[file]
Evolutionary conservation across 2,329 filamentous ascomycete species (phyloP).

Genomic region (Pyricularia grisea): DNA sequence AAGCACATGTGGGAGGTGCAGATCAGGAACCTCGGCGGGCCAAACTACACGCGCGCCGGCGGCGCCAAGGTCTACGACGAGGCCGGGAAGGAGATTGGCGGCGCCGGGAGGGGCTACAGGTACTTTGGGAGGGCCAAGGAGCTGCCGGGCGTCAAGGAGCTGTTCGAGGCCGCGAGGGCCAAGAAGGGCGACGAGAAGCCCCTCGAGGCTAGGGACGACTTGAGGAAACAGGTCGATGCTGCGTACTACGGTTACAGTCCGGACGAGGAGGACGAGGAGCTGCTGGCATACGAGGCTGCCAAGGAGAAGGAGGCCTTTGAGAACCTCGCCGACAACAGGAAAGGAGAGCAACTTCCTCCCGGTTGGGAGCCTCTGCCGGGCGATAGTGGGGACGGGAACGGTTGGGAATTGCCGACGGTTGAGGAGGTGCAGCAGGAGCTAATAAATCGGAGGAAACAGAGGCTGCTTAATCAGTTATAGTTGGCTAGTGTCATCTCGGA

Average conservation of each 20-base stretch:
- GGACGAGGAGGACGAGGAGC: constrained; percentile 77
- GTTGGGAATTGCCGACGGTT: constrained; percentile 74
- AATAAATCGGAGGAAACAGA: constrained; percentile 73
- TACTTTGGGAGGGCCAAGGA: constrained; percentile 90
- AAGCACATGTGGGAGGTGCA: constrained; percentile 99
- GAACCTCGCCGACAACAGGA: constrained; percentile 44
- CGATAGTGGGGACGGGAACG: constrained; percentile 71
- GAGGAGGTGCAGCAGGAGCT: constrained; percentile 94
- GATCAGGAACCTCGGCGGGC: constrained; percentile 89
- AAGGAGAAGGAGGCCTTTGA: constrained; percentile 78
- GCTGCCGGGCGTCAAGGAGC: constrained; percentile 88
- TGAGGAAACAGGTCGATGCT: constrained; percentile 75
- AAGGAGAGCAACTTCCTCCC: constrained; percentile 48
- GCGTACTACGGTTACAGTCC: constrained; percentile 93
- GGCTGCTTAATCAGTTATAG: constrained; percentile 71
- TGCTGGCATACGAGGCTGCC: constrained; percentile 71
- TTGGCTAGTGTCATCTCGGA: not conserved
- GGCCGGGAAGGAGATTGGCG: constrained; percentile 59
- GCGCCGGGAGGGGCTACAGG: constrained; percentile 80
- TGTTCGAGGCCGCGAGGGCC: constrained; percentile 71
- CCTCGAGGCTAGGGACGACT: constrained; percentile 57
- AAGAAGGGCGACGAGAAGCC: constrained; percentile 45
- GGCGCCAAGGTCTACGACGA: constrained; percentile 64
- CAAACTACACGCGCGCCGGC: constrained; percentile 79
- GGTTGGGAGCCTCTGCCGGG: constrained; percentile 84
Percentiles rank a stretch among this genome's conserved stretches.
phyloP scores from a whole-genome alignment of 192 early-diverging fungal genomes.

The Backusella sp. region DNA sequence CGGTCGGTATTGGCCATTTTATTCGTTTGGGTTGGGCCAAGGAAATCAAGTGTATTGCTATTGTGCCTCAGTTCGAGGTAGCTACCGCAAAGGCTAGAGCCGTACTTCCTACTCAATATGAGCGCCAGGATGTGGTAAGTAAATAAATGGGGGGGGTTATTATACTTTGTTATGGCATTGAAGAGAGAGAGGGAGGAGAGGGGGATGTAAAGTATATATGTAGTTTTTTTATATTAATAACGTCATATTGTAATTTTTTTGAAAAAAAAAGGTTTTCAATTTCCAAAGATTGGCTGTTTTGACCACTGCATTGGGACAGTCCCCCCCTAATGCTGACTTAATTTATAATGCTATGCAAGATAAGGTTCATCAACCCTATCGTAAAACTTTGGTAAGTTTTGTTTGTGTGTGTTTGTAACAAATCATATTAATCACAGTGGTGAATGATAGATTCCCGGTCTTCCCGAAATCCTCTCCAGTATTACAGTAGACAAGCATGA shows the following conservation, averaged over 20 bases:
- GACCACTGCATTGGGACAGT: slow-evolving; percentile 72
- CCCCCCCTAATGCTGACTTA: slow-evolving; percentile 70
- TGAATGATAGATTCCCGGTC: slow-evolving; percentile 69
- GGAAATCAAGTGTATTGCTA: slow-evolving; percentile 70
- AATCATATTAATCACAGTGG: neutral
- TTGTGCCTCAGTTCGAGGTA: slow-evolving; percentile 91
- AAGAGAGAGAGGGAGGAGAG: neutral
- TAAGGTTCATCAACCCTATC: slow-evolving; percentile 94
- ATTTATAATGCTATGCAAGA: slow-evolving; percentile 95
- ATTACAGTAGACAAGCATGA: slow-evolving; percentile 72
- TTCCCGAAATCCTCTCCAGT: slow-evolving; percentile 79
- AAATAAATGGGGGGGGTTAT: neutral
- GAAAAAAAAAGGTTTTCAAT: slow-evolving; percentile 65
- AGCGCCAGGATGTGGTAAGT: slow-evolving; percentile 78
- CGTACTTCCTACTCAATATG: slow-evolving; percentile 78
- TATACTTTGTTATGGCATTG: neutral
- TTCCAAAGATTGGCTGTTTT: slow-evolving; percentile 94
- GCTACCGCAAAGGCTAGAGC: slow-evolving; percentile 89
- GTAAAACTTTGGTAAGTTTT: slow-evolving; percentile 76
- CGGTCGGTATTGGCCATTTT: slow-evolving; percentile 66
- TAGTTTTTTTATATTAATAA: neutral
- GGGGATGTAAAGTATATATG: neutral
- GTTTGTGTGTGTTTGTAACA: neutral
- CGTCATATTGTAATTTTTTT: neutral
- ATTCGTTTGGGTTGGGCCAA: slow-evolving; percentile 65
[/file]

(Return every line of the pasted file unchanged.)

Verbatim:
Evolutionary conservation across 2,329 filamentous ascomycete species (phyloP).

Genomic region (Pyricularia grisea): DNA sequence AAGCACATGTGGGAGGTGCAGATCAGGAACCTCGGCGGGCCAAACTACACGCGCGCCGGCGGCGCCAAGGTCTACGACGAGGCCGGGAAGGAGATTGGCGGCGCCGGGAGGGGCTACAGGTACTTTGGGAGGGCCAAGGAGCTGCCGGGCGTCAAGGAGCTGTTCGAGGCCGCGAGGGCCAAGAAGGGCGACGAGAAGCCCCTCGAGGCTAGGGACGACTTGAGGAAACAGGTCGATGCTGCGTACTACGGTTACAGTCCGGACGAGGAGGACGAGGAGCTGCTGGCATACGAGGCTGCCAAGGAGAAGGAGGCCTTTGAGAACCTCGCCGACAACAGGAAAGGAGAGCAACTTCCTCCCGGTTGGGAGCCTCTGCCGGGCGATAGTGGGGACGGGAACGGTTGGGAATTGCCGACGGTTGAGGAGGTGCAGCAGGAGCTAATAAATCGGAGGAAACAGAGGCTGCTTAATCAGTTATAGTTGGCTAGTGTCATCTCGGA

Average conservation of each 20-base stretch:
- GGACGAGGAGGACGAGGAGC: constrained; percentile 77
- GTTGGGAATTGCCGACGGTT: constrained; percentile 74
- AATAAATCGGAGGAAACAGA: constrained; percentile 73
- TACTTTGGGAGGGCCAAGGA: constrained; percentile 90
- AAGCACATGTGGGAGGTGCA: constrained; percentile 99
- GAACCTCGCCGACAACAGGA: constrained; percentile 44
- CGATAGTGGGGACGGGAACG: constrained; percentile 71
- GAGGAGGTGCAGCAGGAGCT: constrained; percentile 94
- GATCAGGAACCTCGGCGGGC: constrained; percentile 89
- AAGGAGAAGGAGGCCTTTGA: constrained; percentile 78
- GCTGCCGGGCGTCAAGGAGC: constrained; percentile 88
- TGAGGAAACAGGTCGATGCT: constrained; percentile 75
- AAGGAGAGCAACTTCCTCCC: constrained; percentile 48
- GCGTACTACGGTTACAGTCC: constrained; percentile 93
- GGCTGCTTAATCAGTTATAG: constrained; percentile 71
- TGCTGGCATACGAGGCTGCC: constrained; percentile 71
- TTGGCTAGTGTCATCTCGGA: not conserved
- GGCCGGGAAGGAGATTGGCG: constrained; percentile 59
- GCGCCGGGAGGGGCTACAGG: constrained; percentile 80
- TGTTCGAGGCCGCGAGGGCC: constrained; percentile 71
- CCTCGAGGCTAGGGACGACT: constrained; percentile 57
- AAGAAGGGCGACGAGAAGCC: constrained; percentile 45
- GGCGCCAAGGTCTACGACGA: constrained; percentile 64
- CAAACTACACGCGCGCCGGC: constrained; percentile 79
- GGTTGGGAGCCTCTGCCGGG: constrained; percentile 84
Percentiles rank a stretch among this genome's conserved stretches.
phyloP scores from a whole-genome alignment of 192 early-diverging fungal genomes.

The Backusella sp. region DNA sequence CGGTCGGTATTGGCCATTTTATTCGTTTGGGTTGGGCCAAGGAAATCAAGTGTATTGCTATTGTGCCTCAGTTCGAGGTAGCTACCGCAAAGGCTAGAGCCGTACTTCCTACTCAATATGAGCGCCAGGATGTGGTAAGTAAATAAATGGGGGGGGTTATTATACTTTGTTATGGCATTGAAGAGAGAGAGGGAGGAGAGGGGGATGTAAAGTATATATGTAGTTTTTTTATATTAATAACGTCATATTGTAATTTTTTTGAAAAAAAAAGGTTTTCAATTTCCAAAGATTGGCTGTTTTGACCACTGCATTGGGACAGTCCCCCCCTAATGCTGACTTAATTTATAATGCTATGCAAGATAAGGTTCATCAACCCTATCGTAAAACTTTGGTAAGTTTTGTTTGTGTGTGTTTGTAACAAATCATATTAATCACAGTGGTGAATGATAGATTCCCGGTCTTCCCGAAATCCTCTCCAGTATTACAGTAGACAAGCATGA shows the following conservation, averaged over 20 bases:
- GACCACTGCATTGGGACAGT: slow-evolving; percentile 72
- CCCCCCCTAATGCTGACTTA: slow-evolving; percentile 70
- TGAATGATAGATTCCCGGTC: slow-evolving; percentile 69
- GGAAATCAAGTGTATTGCTA: slow-evolving; percentile 70
- AATCATATTAATCACAGTGG: neutral
- TTGTGCCTCAGTTCGAGGTA: slow-evolving; percentile 91
- AAGAGAGAGAGGGAGGAGAG: neutral
- TAAGGTTCATCAACCCTATC: slow-evolving; percentile 94
- ATTTATAATGCTATGCAAGA: slow-evolving; percentile 95
- ATTACAGTAGACAAGCATGA: slow-evolving; percentile 72
- TTCCCGAAATCCTCTCCAGT: slow-evolving; percentile 79
- AAATAAATGGGGGGGGTTAT: neutral
- GAAAAAAAAAGGTTTTCAAT: slow-evolving; percentile 65
- AGCGCCAGGATGTGGTAAGT: slow-evolving; percentile 78
- CGTACTTCCTACTCAATATG: slow-evolving; percentile 78
- TATACTTTGTTATGGCATTG: neutral
- TTCCAAAGATTGGCTGTTTT: slow-evolving; percentile 94
- GCTACCGCAAAGGCTAGAGC: slow-evolving; percentile 89
- GTAAAACTTTGGTAAGTTTT: slow-evolving; percentile 76
- CGGTCGGTATTGGCCATTTT: slow-evolving; percentile 66
- TAGTTTTTTTATATTAATAA: neutral
- GGGGATGTAAAGTATATATG: neutral
- GTTTGTGTGTGTTTGTAACA: neutral
- CGTCATATTGTAATTTTTTT: neutral
- ATTCGTTTGGGTTGGGCCAA: slow-evolving; percentile 65